It’s used as a meeting place and from here you’ll be able to make your way easily to anywhere else in the city or just orient yourself if you’re lost. It’s a completely car free area and if you need to get on a tram you can catch most of them here.
Damjan explained the history of the square and its local importance before leading me through some side streets to a long set of stairs. We made our way up the stairs, walked down a short tree-lined path and stood in front of a tall, white tower that overlooks the entire city.
The Upper Town
The tower, known as the Lotrscak Tower, is a famous city landmark and was built in the 13th century to guard the southern gate of the wall that surrounded Gradec. Damjan pointed out to a cannon sticking out of the highest window and told us that it goes off every day at noon.
Today, the cannon is only used to signal the time and warn the church bell-ringers throughout the city that it’s time to ring the bells.
After enjoying the great view over the city for a short while longer we made our way further through the narrow streets of the Upper Town until we were standing out front of Zagreb’s most famous museum.
The Museum of Broken Relationships is an interesting museum that’s dedicated to failed relationships. It was created by two artists, who were once lovers, that split up and didn’t know what to do with all of the things they shared and used together.
Eventually they decided that adding all of those shared items to a museum would be a good idea so they asked some of their friends to add to the collection and the Museum of Broken Relationships was born.
Damjan and I continued onward, slowly walking and talking more about Zagreb’s history and Damjan’s time abroad. Only a few short moments later and we were standing alone in a square with a large church dominating one-half of the space. It was St. Mark’s Church and if you’ve ever looked anything up about Zagreb you will definitely recognize it.
St.Mark’s Church is most famous and recognizable for the pattern of tiles that the roof of the church is composed of. The tiles are laid out in such a way to represent two different historical coats of arms of the city and country.
On the left is the medieval coat of arms of the Croatia, Dalmatia and Slavonia regions and on the right is the coat of arms of the city of Zagreb.
It’s a very impressive sight and one of the most photographed attractions in the city.The church itself is surrounded by imposing government buildings, schools and museums that make up most of the Upper Town.
The Lower Town
As we began walking back towards the Lower Town Damjan pointed out to one of the hundreds of lights that line the streets.
I would never have noticed but he said that many of the lights in the Upper Town, and some in the Lower, are lit using gas and still need to be turned on by a pair of men every single night.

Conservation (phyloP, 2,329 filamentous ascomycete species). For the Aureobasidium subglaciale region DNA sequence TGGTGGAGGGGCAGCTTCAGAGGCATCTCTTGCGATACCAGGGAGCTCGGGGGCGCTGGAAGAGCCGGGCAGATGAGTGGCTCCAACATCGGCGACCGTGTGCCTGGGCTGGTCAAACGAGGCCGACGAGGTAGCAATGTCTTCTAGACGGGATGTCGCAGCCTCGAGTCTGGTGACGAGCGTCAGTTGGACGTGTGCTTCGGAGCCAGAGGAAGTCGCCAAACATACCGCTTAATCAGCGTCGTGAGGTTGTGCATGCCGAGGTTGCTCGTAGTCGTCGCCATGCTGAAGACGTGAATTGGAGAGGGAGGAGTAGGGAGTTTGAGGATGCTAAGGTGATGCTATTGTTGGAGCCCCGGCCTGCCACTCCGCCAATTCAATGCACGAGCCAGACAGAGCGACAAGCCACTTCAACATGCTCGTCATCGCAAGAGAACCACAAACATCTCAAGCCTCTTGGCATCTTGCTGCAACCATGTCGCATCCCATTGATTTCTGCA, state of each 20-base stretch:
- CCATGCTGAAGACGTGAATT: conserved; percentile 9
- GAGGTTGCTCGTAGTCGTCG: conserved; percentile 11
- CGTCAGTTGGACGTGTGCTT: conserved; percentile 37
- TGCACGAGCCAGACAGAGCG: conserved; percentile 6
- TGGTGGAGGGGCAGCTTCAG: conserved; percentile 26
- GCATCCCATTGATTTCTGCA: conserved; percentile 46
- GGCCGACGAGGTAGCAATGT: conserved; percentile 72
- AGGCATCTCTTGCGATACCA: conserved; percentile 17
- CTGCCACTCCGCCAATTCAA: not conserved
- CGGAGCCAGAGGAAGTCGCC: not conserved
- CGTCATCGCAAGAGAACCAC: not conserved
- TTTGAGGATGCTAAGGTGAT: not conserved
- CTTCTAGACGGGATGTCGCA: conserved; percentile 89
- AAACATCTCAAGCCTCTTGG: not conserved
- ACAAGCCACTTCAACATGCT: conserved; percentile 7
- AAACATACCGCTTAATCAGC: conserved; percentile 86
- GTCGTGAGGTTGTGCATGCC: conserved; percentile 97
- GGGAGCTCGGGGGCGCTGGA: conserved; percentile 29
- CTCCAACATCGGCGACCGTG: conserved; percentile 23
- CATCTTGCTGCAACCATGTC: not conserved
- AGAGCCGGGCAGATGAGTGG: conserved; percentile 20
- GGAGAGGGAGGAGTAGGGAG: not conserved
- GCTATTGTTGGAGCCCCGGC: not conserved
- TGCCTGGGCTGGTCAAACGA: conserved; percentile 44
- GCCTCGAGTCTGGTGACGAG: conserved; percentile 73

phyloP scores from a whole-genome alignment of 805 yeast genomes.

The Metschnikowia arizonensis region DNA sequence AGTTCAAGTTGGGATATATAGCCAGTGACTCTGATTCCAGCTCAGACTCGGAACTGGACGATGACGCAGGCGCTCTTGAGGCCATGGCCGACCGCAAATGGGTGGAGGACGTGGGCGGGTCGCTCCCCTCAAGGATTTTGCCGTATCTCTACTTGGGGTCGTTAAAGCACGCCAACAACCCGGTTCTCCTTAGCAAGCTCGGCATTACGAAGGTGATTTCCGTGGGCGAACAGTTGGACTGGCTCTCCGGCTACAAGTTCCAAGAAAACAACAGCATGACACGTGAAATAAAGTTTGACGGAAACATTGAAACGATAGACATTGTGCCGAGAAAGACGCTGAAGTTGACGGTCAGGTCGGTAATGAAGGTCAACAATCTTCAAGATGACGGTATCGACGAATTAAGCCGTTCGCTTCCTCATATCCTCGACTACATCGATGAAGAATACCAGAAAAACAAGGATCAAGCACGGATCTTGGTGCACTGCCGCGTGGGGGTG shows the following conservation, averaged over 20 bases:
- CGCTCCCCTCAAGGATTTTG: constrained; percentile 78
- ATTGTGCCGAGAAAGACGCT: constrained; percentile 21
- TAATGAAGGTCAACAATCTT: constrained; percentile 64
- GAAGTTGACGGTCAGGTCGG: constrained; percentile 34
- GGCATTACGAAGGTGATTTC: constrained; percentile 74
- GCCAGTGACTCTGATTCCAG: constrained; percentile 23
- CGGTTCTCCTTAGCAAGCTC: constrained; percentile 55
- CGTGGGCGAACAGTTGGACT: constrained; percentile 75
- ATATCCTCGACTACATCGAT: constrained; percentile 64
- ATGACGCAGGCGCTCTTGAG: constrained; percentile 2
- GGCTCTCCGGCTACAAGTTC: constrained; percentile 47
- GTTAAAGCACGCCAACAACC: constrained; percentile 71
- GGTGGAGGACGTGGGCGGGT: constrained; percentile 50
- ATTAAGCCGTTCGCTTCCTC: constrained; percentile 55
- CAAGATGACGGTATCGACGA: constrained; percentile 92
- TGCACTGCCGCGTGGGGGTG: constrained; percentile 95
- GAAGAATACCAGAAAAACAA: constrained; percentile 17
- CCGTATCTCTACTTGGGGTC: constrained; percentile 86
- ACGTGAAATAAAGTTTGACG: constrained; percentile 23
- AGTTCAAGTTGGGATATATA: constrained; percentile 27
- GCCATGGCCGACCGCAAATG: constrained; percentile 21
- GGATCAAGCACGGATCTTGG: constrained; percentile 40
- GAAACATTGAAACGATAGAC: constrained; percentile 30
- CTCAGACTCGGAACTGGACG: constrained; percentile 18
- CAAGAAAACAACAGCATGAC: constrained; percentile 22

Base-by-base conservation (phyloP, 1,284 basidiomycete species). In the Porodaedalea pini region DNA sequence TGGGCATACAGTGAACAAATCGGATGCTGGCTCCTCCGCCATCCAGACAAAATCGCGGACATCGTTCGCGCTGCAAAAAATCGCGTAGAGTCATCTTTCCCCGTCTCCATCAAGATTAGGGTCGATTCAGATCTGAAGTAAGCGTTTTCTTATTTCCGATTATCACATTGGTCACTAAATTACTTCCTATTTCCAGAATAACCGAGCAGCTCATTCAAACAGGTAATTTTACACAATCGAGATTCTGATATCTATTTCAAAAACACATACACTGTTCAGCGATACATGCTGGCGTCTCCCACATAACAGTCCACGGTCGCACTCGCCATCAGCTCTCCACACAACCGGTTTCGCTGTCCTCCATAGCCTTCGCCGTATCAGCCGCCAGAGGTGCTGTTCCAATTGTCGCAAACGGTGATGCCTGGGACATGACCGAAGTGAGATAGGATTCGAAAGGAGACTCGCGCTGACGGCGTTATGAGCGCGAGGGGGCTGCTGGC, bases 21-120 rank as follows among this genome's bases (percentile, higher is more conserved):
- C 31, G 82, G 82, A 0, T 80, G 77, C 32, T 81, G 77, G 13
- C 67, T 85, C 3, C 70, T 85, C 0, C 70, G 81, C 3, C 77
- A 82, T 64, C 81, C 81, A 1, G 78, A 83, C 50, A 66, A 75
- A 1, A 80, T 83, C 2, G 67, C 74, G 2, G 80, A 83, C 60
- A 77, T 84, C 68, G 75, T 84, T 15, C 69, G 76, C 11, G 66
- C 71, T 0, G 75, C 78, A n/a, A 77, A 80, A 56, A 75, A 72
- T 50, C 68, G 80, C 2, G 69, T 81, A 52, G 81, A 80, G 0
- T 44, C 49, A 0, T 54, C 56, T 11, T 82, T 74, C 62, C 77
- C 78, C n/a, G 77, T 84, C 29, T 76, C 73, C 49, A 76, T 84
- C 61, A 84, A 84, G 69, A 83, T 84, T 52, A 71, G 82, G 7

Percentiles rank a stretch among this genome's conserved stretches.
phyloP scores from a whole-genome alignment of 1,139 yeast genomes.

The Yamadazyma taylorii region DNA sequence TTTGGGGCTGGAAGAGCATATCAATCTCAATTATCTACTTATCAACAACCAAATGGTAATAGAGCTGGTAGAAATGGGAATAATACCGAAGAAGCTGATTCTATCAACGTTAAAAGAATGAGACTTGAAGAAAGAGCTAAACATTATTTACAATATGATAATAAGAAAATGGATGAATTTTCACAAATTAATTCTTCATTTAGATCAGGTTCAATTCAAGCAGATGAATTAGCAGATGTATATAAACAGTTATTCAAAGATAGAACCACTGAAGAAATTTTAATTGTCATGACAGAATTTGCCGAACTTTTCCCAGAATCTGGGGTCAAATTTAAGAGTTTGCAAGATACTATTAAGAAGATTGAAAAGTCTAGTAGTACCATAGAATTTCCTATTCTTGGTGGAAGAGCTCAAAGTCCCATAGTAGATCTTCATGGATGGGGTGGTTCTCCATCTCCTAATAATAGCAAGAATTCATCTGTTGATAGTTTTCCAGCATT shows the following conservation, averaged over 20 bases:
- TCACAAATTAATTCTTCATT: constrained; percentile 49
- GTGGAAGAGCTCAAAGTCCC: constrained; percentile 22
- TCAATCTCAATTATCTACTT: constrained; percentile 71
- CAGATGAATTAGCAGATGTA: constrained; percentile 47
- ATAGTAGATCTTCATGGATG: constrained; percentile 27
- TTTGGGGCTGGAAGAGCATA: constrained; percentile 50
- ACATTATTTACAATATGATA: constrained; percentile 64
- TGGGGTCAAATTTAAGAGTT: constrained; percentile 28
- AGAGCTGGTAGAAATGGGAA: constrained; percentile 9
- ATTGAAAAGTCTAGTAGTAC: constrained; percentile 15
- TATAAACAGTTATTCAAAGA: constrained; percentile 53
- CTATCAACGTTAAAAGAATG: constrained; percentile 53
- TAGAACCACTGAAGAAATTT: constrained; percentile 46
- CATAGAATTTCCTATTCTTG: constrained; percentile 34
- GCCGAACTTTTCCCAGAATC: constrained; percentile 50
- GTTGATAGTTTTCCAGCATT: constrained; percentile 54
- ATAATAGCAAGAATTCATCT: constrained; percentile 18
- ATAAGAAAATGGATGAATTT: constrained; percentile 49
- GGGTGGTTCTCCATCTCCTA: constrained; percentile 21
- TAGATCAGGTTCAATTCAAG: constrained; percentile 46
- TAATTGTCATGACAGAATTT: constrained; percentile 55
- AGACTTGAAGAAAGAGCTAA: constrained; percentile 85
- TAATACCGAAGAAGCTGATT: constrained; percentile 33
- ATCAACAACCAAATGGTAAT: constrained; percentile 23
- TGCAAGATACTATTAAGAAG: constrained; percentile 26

It added a romantic and unique feel to the city and it made it a lot easier to imagine what life in Zagreb must have been like one hundred years prior. Without Damjan I highly doubt I would have even noticed the gas-powered lights and it turned out to be one of the most interesting things I learned about the city.
From here we made our way back to the Lower Town, specifically to Tkalciceva Street, through a somewhat hidden stairway that Damjan told me was a shortcut through the city. Tkalciceva Street is popular with people who frequent many of the bars and restaurants that line the street.
In the past it was the location of a small stream that ran through the two historic cities and there were many skirmishes over the control of the mills that lined this very stream. In the 80s and early 90s it was somewhat of a shadier area that prostitutes would frequent and there is even a statue dedicated to the once popular ladies of the night.
The Flower Square
The walk continued down Tkalciceva Street, past Ban Jelacic Square, and we stopped in Cvjetni Square, known locally as the Flower Square. This was the last stop on the tour, Damjan mentioned, and he told me a little more about the square itself.
The Flower Square is where, up until quite recently, the flower market was and people would come from all over Zagreb to buy flowers, seeds, bulbs and many other supplies for gardening and growing flowers.
The church that dominates the square is the Serbian Orthodox Church and is the only Orthodox church in the city, and interesting fact for a city full of Roman Catholics.
There are no longer any flowers sold in Cvjetni Square but there are plenty of cafe’s so it’s a great place to come relax, hang out and people-watch after a long day of walking around and exploring the city. You can expect many locals coming here after work as well to enjoy one another’s company and drink some specialty coffee drinks.
Final Thoughts and Recommendation
It was finally time to part ways with Damjan and, after more than 2 hours of walking through the city and having my head filled with information, I was sad to see him leave.
We exchanged some more information, he gave me a great tip on a nearby place to check out for dinner, we had our goodbyes and then he disappeared into the thick crowds of central Zagreb.
I had an incredible time learning about Zagreb and exploring the city with Damjan and I would highly recommend Hello Zagreb if you’re looking for an in-depth, informative and interesting tour of the city.
Whether you’ve been to Zagreb before and you’re looking to learn more about its history and culture or it’s your first time visiting and you don’t know a single thing about Croatia’s lovely capital it’s a great idea to get in contact with Damjan and ask him to take you on a tour.
Damjan was personable, friendly and someone I won’t soon forget. The next time I visit Zagreb, which will hopefully be sooner than later, I’ll definitely get in touch with Damjan even just to sit down for a coffee and hear more of his stories, world travels and learn even more about Zagreb.